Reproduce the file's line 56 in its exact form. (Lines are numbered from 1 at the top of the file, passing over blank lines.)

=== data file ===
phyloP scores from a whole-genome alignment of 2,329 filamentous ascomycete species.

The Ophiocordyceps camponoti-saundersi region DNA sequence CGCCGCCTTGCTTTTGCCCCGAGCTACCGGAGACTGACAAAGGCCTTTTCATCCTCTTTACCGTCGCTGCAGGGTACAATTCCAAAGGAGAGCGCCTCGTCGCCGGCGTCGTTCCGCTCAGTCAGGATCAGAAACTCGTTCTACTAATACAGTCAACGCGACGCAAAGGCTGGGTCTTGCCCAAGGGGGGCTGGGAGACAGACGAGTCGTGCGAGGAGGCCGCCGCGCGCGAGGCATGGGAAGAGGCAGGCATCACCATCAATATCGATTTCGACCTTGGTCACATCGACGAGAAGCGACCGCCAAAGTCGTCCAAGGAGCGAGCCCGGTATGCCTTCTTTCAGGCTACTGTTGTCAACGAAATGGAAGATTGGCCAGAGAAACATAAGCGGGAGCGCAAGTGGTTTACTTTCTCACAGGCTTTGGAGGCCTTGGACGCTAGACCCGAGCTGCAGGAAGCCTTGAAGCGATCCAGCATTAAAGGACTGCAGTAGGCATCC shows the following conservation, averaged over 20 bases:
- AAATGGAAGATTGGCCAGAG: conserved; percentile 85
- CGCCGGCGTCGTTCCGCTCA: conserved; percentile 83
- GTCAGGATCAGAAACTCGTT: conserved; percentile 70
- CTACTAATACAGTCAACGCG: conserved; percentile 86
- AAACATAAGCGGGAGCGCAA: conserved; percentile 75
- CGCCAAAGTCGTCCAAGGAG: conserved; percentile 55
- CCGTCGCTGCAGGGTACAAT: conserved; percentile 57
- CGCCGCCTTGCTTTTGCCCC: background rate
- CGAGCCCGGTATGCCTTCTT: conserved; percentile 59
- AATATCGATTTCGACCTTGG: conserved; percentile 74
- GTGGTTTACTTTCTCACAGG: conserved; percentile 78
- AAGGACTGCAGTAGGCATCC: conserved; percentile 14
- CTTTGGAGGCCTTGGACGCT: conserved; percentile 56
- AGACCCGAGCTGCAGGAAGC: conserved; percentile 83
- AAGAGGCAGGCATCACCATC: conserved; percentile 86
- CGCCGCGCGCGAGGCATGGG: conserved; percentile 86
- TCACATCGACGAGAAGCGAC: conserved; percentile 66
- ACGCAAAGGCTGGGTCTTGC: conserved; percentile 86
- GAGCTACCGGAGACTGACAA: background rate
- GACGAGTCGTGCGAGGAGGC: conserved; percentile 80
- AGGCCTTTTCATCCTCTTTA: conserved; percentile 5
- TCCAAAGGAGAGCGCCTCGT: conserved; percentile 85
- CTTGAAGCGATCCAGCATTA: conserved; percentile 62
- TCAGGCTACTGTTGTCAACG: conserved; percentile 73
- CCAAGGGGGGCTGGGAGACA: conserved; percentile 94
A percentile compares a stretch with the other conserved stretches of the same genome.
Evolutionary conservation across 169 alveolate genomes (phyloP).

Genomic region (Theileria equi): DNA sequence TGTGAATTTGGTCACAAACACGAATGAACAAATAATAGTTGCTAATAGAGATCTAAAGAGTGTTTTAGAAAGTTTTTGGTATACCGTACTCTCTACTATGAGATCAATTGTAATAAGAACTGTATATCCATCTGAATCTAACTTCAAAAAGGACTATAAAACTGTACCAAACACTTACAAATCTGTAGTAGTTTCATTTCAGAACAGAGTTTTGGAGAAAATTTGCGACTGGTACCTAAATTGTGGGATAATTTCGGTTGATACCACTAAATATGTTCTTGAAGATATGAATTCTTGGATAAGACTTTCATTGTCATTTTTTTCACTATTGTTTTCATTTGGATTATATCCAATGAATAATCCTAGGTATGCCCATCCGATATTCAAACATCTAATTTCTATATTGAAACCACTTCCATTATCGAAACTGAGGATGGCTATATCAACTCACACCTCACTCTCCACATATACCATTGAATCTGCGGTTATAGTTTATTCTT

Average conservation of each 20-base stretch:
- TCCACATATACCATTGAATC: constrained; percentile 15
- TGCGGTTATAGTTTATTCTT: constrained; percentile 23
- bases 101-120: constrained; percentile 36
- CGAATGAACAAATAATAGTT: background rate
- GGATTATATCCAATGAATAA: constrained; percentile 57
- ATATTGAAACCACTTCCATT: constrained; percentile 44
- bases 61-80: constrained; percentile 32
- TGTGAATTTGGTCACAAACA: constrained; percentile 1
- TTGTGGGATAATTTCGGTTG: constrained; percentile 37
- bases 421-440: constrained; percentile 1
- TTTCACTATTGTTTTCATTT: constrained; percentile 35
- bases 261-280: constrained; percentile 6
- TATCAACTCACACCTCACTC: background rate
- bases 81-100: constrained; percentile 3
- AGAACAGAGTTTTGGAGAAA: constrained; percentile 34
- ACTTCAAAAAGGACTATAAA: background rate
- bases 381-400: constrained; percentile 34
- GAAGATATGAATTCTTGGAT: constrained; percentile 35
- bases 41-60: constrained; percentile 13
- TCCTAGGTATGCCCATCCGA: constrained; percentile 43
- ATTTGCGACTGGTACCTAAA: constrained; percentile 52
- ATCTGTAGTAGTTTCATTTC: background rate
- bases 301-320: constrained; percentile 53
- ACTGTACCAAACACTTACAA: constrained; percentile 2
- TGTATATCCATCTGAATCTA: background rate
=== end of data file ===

- TGTATATCCATCTGAATCTA: background rate